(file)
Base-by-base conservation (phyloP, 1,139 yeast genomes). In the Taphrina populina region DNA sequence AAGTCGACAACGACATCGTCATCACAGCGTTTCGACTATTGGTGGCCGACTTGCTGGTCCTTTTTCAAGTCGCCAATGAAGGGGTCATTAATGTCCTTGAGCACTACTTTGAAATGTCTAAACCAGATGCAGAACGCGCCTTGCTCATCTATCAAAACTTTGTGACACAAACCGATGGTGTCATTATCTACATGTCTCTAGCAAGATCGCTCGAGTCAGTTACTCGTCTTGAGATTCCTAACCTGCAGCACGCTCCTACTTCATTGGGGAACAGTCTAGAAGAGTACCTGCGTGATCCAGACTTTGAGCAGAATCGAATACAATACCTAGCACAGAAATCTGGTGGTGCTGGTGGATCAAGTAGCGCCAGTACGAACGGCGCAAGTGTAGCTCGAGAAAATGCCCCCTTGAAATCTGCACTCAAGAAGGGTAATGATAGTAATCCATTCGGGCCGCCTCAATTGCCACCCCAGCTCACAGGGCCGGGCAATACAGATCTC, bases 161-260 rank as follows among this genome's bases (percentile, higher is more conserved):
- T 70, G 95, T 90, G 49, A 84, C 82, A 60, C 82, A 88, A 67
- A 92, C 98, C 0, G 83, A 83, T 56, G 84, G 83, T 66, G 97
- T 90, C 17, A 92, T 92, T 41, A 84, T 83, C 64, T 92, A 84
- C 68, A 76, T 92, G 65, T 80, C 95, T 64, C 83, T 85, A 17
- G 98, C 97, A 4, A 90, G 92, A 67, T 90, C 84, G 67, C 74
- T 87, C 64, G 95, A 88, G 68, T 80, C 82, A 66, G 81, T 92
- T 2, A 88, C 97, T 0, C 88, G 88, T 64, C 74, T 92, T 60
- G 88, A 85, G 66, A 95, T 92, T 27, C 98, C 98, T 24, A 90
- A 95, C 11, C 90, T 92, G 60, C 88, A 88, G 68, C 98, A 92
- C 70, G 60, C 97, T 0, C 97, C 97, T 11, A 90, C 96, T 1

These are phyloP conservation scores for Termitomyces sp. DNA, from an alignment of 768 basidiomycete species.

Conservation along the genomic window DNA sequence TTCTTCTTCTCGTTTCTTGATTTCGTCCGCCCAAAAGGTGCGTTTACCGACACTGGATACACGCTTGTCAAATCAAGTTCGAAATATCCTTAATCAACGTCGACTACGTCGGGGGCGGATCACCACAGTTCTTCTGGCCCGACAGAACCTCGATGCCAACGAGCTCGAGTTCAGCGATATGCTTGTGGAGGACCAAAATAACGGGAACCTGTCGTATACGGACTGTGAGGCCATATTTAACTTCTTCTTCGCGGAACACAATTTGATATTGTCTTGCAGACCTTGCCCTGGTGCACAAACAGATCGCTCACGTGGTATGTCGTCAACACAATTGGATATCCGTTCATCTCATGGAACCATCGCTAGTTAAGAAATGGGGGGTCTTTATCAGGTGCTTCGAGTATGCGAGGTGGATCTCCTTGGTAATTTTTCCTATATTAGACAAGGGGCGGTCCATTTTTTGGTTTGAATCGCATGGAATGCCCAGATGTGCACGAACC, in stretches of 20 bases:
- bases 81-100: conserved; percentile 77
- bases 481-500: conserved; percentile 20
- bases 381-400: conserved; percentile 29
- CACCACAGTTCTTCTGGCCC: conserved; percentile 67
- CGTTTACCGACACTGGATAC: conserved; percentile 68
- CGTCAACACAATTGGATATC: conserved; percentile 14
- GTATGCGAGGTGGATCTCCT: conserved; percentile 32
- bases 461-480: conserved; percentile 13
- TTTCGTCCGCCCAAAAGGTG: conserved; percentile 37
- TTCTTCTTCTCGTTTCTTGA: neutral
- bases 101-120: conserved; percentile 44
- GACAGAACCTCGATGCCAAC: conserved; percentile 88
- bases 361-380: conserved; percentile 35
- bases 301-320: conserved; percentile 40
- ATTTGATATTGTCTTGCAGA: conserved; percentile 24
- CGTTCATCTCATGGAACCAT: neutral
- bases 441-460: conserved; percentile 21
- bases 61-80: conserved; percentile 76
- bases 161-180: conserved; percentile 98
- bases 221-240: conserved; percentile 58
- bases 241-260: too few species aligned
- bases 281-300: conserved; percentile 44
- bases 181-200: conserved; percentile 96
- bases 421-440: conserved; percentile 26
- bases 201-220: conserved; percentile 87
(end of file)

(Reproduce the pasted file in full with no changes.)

Base-by-base conservation (phyloP, 1,139 yeast genomes). In the Taphrina populina region DNA sequence AAGTCGACAACGACATCGTCATCACAGCGTTTCGACTATTGGTGGCCGACTTGCTGGTCCTTTTTCAAGTCGCCAATGAAGGGGTCATTAATGTCCTTGAGCACTACTTTGAAATGTCTAAACCAGATGCAGAACGCGCCTTGCTCATCTATCAAAACTTTGTGACACAAACCGATGGTGTCATTATCTACATGTCTCTAGCAAGATCGCTCGAGTCAGTTACTCGTCTTGAGATTCCTAACCTGCAGCACGCTCCTACTTCATTGGGGAACAGTCTAGAAGAGTACCTGCGTGATCCAGACTTTGAGCAGAATCGAATACAATACCTAGCACAGAAATCTGGTGGTGCTGGTGGATCAAGTAGCGCCAGTACGAACGGCGCAAGTGTAGCTCGAGAAAATGCCCCCTTGAAATCTGCACTCAAGAAGGGTAATGATAGTAATCCATTCGGGCCGCCTCAATTGCCACCCCAGCTCACAGGGCCGGGCAATACAGATCTC, bases 161-260 rank as follows among this genome's bases (percentile, higher is more conserved):
- T 70, G 95, T 90, G 49, A 84, C 82, A 60, C 82, A 88, A 67
- A 92, C 98, C 0, G 83, A 83, T 56, G 84, G 83, T 66, G 97
- T 90, C 17, A 92, T 92, T 41, A 84, T 83, C 64, T 92, A 84
- C 68, A 76, T 92, G 65, T 80, C 95, T 64, C 83, T 85, A 17
- G 98, C 97, A 4, A 90, G 92, A 67, T 90, C 84, G 67, C 74
- T 87, C 64, G 95, A 88, G 68, T 80, C 82, A 66, G 81, T 92
- T 2, A 88, C 97, T 0, C 88, G 88, T 64, C 74, T 92, T 60
- G 88, A 85, G 66, A 95, T 92, T 27, C 98, C 98, T 24, A 90
- A 95, C 11, C 90, T 92, G 60, C 88, A 88, G 68, C 98, A 92
- C 70, G 60, C 97, T 0, C 97, C 97, T 11, A 90, C 96, T 1

These are phyloP conservation scores for Termitomyces sp. DNA, from an alignment of 768 basidiomycete species.

Conservation along the genomic window DNA sequence TTCTTCTTCTCGTTTCTTGATTTCGTCCGCCCAAAAGGTGCGTTTACCGACACTGGATACACGCTTGTCAAATCAAGTTCGAAATATCCTTAATCAACGTCGACTACGTCGGGGGCGGATCACCACAGTTCTTCTGGCCCGACAGAACCTCGATGCCAACGAGCTCGAGTTCAGCGATATGCTTGTGGAGGACCAAAATAACGGGAACCTGTCGTATACGGACTGTGAGGCCATATTTAACTTCTTCTTCGCGGAACACAATTTGATATTGTCTTGCAGACCTTGCCCTGGTGCACAAACAGATCGCTCACGTGGTATGTCGTCAACACAATTGGATATCCGTTCATCTCATGGAACCATCGCTAGTTAAGAAATGGGGGGTCTTTATCAGGTGCTTCGAGTATGCGAGGTGGATCTCCTTGGTAATTTTTCCTATATTAGACAAGGGGCGGTCCATTTTTTGGTTTGAATCGCATGGAATGCCCAGATGTGCACGAACC, in stretches of 20 bases:
- bases 81-100: conserved; percentile 77
- bases 481-500: conserved; percentile 20
- bases 381-400: conserved; percentile 29
- CACCACAGTTCTTCTGGCCC: conserved; percentile 67
- CGTTTACCGACACTGGATAC: conserved; percentile 68
- CGTCAACACAATTGGATATC: conserved; percentile 14
- GTATGCGAGGTGGATCTCCT: conserved; percentile 32
- bases 461-480: conserved; percentile 13
- TTTCGTCCGCCCAAAAGGTG: conserved; percentile 37
- TTCTTCTTCTCGTTTCTTGA: neutral
- bases 101-120: conserved; percentile 44
- GACAGAACCTCGATGCCAAC: conserved; percentile 88
- bases 361-380: conserved; percentile 35
- bases 301-320: conserved; percentile 40
- ATTTGATATTGTCTTGCAGA: conserved; percentile 24
- CGTTCATCTCATGGAACCAT: neutral
- bases 441-460: conserved; percentile 21
- bases 61-80: conserved; percentile 76
- bases 161-180: conserved; percentile 98
- bases 221-240: conserved; percentile 58
- bases 241-260: too few species aligned
- bases 281-300: conserved; percentile 44
- bases 181-200: conserved; percentile 96
- bases 421-440: conserved; percentile 26
- bases 201-220: conserved; percentile 87